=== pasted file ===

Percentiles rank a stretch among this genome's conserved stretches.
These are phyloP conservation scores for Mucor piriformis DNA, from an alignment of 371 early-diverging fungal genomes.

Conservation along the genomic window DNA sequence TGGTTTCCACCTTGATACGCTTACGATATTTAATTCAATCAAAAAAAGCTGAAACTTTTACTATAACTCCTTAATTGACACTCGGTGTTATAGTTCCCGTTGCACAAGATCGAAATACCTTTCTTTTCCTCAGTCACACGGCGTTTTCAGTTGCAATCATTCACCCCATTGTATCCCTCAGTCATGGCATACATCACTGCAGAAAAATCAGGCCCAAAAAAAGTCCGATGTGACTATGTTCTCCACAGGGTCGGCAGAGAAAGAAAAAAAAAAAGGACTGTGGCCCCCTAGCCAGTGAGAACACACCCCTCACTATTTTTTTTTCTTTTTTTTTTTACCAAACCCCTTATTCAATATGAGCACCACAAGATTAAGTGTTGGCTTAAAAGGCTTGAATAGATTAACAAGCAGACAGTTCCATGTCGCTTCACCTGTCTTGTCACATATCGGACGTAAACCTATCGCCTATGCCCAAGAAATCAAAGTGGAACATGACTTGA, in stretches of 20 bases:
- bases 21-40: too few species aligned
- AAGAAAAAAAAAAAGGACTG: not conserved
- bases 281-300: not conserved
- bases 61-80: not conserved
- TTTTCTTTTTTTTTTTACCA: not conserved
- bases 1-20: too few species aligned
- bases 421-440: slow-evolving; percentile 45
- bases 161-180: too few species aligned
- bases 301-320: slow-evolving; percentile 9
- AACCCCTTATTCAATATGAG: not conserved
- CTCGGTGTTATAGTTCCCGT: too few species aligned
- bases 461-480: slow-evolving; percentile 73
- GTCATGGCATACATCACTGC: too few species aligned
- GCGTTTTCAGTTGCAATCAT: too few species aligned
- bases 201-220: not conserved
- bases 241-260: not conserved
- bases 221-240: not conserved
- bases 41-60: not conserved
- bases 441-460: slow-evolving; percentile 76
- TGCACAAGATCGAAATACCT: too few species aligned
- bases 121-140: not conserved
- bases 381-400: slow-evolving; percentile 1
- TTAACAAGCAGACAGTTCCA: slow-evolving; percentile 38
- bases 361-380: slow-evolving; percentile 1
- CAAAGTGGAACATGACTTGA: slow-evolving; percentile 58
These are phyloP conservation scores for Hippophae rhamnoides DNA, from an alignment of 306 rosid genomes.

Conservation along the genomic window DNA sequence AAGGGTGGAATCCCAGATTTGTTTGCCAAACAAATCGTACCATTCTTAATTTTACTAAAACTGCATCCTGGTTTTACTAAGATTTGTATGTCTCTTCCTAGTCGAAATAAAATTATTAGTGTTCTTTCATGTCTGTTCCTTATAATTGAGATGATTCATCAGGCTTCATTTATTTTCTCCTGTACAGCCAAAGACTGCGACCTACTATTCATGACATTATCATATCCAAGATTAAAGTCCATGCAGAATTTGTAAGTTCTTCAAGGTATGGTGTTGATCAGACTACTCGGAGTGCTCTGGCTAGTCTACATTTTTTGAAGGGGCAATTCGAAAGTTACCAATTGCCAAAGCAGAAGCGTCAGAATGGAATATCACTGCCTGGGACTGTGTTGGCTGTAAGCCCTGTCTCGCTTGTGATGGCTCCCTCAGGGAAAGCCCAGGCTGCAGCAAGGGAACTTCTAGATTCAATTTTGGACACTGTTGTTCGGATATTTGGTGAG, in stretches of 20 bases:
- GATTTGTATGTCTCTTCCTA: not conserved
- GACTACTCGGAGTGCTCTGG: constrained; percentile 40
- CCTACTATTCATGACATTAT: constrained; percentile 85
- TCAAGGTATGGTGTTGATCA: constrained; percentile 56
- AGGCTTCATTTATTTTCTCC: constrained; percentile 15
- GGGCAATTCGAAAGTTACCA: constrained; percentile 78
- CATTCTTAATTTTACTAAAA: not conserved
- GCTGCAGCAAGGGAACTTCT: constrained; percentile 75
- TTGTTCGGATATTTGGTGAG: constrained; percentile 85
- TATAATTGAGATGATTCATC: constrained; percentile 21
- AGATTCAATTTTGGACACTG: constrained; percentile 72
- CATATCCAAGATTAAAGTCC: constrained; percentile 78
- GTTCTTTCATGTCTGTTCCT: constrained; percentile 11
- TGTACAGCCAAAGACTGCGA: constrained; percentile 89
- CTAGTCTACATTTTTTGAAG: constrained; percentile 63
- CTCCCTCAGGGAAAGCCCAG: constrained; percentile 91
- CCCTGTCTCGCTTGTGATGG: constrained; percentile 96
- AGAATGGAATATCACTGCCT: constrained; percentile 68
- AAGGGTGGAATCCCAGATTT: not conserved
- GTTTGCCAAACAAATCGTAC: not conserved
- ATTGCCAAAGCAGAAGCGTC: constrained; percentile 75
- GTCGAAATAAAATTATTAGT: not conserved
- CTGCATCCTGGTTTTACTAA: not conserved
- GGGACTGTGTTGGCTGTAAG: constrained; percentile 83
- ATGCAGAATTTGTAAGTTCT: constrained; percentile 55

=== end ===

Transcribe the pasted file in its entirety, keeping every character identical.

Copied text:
Percentiles rank a stretch among this genome's conserved stretches.
These are phyloP conservation scores for Mucor piriformis DNA, from an alignment of 371 early-diverging fungal genomes.

Conservation along the genomic window DNA sequence TGGTTTCCACCTTGATACGCTTACGATATTTAATTCAATCAAAAAAAGCTGAAACTTTTACTATAACTCCTTAATTGACACTCGGTGTTATAGTTCCCGTTGCACAAGATCGAAATACCTTTCTTTTCCTCAGTCACACGGCGTTTTCAGTTGCAATCATTCACCCCATTGTATCCCTCAGTCATGGCATACATCACTGCAGAAAAATCAGGCCCAAAAAAAGTCCGATGTGACTATGTTCTCCACAGGGTCGGCAGAGAAAGAAAAAAAAAAAGGACTGTGGCCCCCTAGCCAGTGAGAACACACCCCTCACTATTTTTTTTTCTTTTTTTTTTTACCAAACCCCTTATTCAATATGAGCACCACAAGATTAAGTGTTGGCTTAAAAGGCTTGAATAGATTAACAAGCAGACAGTTCCATGTCGCTTCACCTGTCTTGTCACATATCGGACGTAAACCTATCGCCTATGCCCAAGAAATCAAAGTGGAACATGACTTGA, in stretches of 20 bases:
- bases 21-40: too few species aligned
- AAGAAAAAAAAAAAGGACTG: not conserved
- bases 281-300: not conserved
- bases 61-80: not conserved
- TTTTCTTTTTTTTTTTACCA: not conserved
- bases 1-20: too few species aligned
- bases 421-440: slow-evolving; percentile 45
- bases 161-180: too few species aligned
- bases 301-320: slow-evolving; percentile 9
- AACCCCTTATTCAATATGAG: not conserved
- CTCGGTGTTATAGTTCCCGT: too few species aligned
- bases 461-480: slow-evolving; percentile 73
- GTCATGGCATACATCACTGC: too few species aligned
- GCGTTTTCAGTTGCAATCAT: too few species aligned
- bases 201-220: not conserved
- bases 241-260: not conserved
- bases 221-240: not conserved
- bases 41-60: not conserved
- bases 441-460: slow-evolving; percentile 76
- TGCACAAGATCGAAATACCT: too few species aligned
- bases 121-140: not conserved
- bases 381-400: slow-evolving; percentile 1
- TTAACAAGCAGACAGTTCCA: slow-evolving; percentile 38
- bases 361-380: slow-evolving; percentile 1
- CAAAGTGGAACATGACTTGA: slow-evolving; percentile 58
These are phyloP conservation scores for Hippophae rhamnoides DNA, from an alignment of 306 rosid genomes.

Conservation along the genomic window DNA sequence AAGGGTGGAATCCCAGATTTGTTTGCCAAACAAATCGTACCATTCTTAATTTTACTAAAACTGCATCCTGGTTTTACTAAGATTTGTATGTCTCTTCCTAGTCGAAATAAAATTATTAGTGTTCTTTCATGTCTGTTCCTTATAATTGAGATGATTCATCAGGCTTCATTTATTTTCTCCTGTACAGCCAAAGACTGCGACCTACTATTCATGACATTATCATATCCAAGATTAAAGTCCATGCAGAATTTGTAAGTTCTTCAAGGTATGGTGTTGATCAGACTACTCGGAGTGCTCTGGCTAGTCTACATTTTTTGAAGGGGCAATTCGAAAGTTACCAATTGCCAAAGCAGAAGCGTCAGAATGGAATATCACTGCCTGGGACTGTGTTGGCTGTAAGCCCTGTCTCGCTTGTGATGGCTCCCTCAGGGAAAGCCCAGGCTGCAGCAAGGGAACTTCTAGATTCAATTTTGGACACTGTTGTTCGGATATTTGGTGAG, in stretches of 20 bases:
- GATTTGTATGTCTCTTCCTA: not conserved
- GACTACTCGGAGTGCTCTGG: constrained; percentile 40
- CCTACTATTCATGACATTAT: constrained; percentile 85
- TCAAGGTATGGTGTTGATCA: constrained; percentile 56
- AGGCTTCATTTATTTTCTCC: constrained; percentile 15
- GGGCAATTCGAAAGTTACCA: constrained; percentile 78
- CATTCTTAATTTTACTAAAA: not conserved
- GCTGCAGCAAGGGAACTTCT: constrained; percentile 75
- TTGTTCGGATATTTGGTGAG: constrained; percentile 85
- TATAATTGAGATGATTCATC: constrained; percentile 21
- AGATTCAATTTTGGACACTG: constrained; percentile 72
- CATATCCAAGATTAAAGTCC: constrained; percentile 78
- GTTCTTTCATGTCTGTTCCT: constrained; percentile 11
- TGTACAGCCAAAGACTGCGA: constrained; percentile 89
- CTAGTCTACATTTTTTGAAG: constrained; percentile 63
- CTCCCTCAGGGAAAGCCCAG: constrained; percentile 91
- CCCTGTCTCGCTTGTGATGG: constrained; percentile 96
- AGAATGGAATATCACTGCCT: constrained; percentile 68
- AAGGGTGGAATCCCAGATTT: not conserved
- GTTTGCCAAACAAATCGTAC: not conserved
- ATTGCCAAAGCAGAAGCGTC: constrained; percentile 75
- GTCGAAATAAAATTATTAGT: not conserved
- CTGCATCCTGGTTTTACTAA: not conserved
- GGGACTGTGTTGGCTGTAAG: constrained; percentile 83
- ATGCAGAATTTGTAAGTTCT: constrained; percentile 55